Washington: Meditation is not only good for the body and mind; it also makes you more compassionate and willing to help others even when the norm is not to do so, according to a new study.
Scientists have mostly focused on the benefits of meditation for the brain and the body, but the new study by researchers from Northeastern University and Harvard University looked at the impact meditation has on interpersonal harmony and compassion.
Researchers examined the effects meditation would have on compassion and virtuous behaviour.
The study invited participants to complete eight-week trainings in two types of meditation. After the sessions, they were put to the test.
Sitting in a staged waiting room with three chairs were two actors. With one empty chair left, the participant sat down and waited to be called. Another actor using crutches and appearing to be in great physical pain, would then enter the room.
As she did, the actors in the chair would ignore her by fiddling with their phones or opening a book.
The question researchers David DeSteno and Paul Condon who led the study wanted to answer was whether the subjects who took part in the meditation classes would be more likely to come to the aid of the person in pain, even in the face of everyone else ignoring her.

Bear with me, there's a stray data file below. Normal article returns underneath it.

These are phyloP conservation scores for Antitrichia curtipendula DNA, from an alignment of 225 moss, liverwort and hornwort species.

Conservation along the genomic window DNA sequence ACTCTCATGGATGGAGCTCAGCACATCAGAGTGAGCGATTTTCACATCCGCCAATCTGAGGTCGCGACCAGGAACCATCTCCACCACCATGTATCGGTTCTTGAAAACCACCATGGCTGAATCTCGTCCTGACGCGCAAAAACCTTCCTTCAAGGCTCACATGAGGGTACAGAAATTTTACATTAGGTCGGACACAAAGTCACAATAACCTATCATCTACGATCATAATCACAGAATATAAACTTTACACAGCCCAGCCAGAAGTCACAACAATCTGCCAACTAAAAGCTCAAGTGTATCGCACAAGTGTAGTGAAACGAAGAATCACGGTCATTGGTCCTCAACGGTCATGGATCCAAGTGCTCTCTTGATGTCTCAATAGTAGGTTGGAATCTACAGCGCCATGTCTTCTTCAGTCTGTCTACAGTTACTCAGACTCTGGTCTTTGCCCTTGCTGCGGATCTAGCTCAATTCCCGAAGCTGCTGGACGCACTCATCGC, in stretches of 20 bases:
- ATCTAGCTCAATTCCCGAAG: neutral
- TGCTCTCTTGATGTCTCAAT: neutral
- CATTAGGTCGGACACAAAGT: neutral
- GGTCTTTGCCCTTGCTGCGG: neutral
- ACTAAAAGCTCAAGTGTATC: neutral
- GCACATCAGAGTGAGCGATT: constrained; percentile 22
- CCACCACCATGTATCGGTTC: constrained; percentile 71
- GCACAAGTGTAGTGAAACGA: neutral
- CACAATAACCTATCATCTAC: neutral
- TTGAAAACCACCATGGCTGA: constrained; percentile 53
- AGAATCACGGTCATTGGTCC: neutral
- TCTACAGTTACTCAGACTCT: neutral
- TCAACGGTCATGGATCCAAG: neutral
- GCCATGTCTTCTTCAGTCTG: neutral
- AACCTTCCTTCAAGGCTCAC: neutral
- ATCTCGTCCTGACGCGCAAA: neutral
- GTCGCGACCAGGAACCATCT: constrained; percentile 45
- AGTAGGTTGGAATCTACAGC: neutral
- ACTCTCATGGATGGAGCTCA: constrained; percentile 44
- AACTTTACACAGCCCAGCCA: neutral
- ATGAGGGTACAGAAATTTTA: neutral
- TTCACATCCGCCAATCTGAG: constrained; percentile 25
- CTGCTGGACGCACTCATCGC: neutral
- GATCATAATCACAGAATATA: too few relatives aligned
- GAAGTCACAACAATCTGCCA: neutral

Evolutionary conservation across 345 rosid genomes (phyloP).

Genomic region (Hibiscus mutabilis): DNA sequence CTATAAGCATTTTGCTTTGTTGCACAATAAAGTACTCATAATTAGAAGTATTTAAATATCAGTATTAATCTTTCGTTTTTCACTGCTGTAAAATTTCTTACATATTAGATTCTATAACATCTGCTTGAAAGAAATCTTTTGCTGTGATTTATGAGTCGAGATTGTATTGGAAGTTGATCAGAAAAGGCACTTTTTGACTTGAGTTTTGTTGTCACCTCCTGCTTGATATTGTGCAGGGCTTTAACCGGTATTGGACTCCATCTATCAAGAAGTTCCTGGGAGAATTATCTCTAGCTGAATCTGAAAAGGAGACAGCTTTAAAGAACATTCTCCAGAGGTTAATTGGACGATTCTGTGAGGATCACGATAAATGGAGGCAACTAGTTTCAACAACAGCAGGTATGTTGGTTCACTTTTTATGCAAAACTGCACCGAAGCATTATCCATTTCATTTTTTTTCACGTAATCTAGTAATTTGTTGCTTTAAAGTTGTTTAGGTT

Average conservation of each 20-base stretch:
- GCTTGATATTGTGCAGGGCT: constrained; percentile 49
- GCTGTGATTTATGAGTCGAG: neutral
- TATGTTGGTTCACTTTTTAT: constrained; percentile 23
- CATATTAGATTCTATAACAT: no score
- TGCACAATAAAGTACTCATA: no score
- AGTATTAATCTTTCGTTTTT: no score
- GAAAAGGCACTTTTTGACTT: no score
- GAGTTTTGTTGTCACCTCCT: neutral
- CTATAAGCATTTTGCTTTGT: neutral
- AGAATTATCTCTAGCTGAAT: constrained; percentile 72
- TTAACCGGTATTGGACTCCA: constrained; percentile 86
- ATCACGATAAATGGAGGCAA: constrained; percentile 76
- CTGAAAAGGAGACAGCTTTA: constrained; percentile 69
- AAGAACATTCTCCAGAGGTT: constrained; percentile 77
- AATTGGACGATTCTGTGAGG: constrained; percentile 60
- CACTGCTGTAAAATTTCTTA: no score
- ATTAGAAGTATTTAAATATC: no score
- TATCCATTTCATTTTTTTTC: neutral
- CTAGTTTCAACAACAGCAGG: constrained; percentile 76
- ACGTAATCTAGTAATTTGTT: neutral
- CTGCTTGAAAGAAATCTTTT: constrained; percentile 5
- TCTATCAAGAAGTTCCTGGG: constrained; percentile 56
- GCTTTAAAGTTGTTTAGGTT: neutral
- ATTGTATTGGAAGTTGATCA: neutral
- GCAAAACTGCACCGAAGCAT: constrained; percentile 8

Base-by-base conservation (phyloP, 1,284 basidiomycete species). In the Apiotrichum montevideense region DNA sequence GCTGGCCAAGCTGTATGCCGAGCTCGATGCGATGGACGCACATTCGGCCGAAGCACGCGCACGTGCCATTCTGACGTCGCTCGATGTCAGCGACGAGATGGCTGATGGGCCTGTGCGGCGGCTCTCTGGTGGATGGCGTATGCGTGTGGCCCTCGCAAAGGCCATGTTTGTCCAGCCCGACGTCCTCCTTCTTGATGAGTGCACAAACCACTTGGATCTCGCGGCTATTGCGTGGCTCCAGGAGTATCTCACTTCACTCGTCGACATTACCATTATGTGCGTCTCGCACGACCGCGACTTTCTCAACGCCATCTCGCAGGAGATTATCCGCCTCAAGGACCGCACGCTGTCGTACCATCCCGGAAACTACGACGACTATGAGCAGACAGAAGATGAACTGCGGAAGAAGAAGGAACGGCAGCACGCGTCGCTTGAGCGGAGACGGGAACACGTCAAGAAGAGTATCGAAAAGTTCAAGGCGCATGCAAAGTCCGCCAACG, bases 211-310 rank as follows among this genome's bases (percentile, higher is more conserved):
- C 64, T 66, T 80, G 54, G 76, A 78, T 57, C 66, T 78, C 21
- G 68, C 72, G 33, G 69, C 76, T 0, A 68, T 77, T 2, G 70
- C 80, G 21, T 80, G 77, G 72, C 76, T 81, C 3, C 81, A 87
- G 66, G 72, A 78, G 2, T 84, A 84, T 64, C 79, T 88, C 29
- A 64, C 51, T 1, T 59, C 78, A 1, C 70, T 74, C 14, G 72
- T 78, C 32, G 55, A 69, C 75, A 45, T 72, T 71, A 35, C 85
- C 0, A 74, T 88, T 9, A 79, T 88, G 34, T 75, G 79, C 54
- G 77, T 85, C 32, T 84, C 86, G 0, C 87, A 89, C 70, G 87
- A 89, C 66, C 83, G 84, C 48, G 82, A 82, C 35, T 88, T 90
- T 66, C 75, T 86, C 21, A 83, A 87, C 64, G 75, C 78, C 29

"We know meditation improves a person`s own physical and psychological wellbeing. We wanted to know whether it actually increases compassionate behaviour," said Condon.
Among the non-meditating participants, only about 15 per cent of people acted to help. But among the participants who were in the meditation sessions "we were able to boost that up to 50 per cent," said DeSteno.
This result was true for both meditation groups thereby showing the effect to be consistent across different forms of meditation.
"The truly surprising aspect of this finding is that meditation made people willing to act virtuous - to help another who was suffering - even in the face of a norm not to do so," DeSteno said.
"The fact that the other actors were ignoring the pain creates as `bystander-effect` that normally tends to reduce helping. People often wonder `Why should I help someone if no one else is?" DeSteno said.
The study was published in the journal Psychological Science.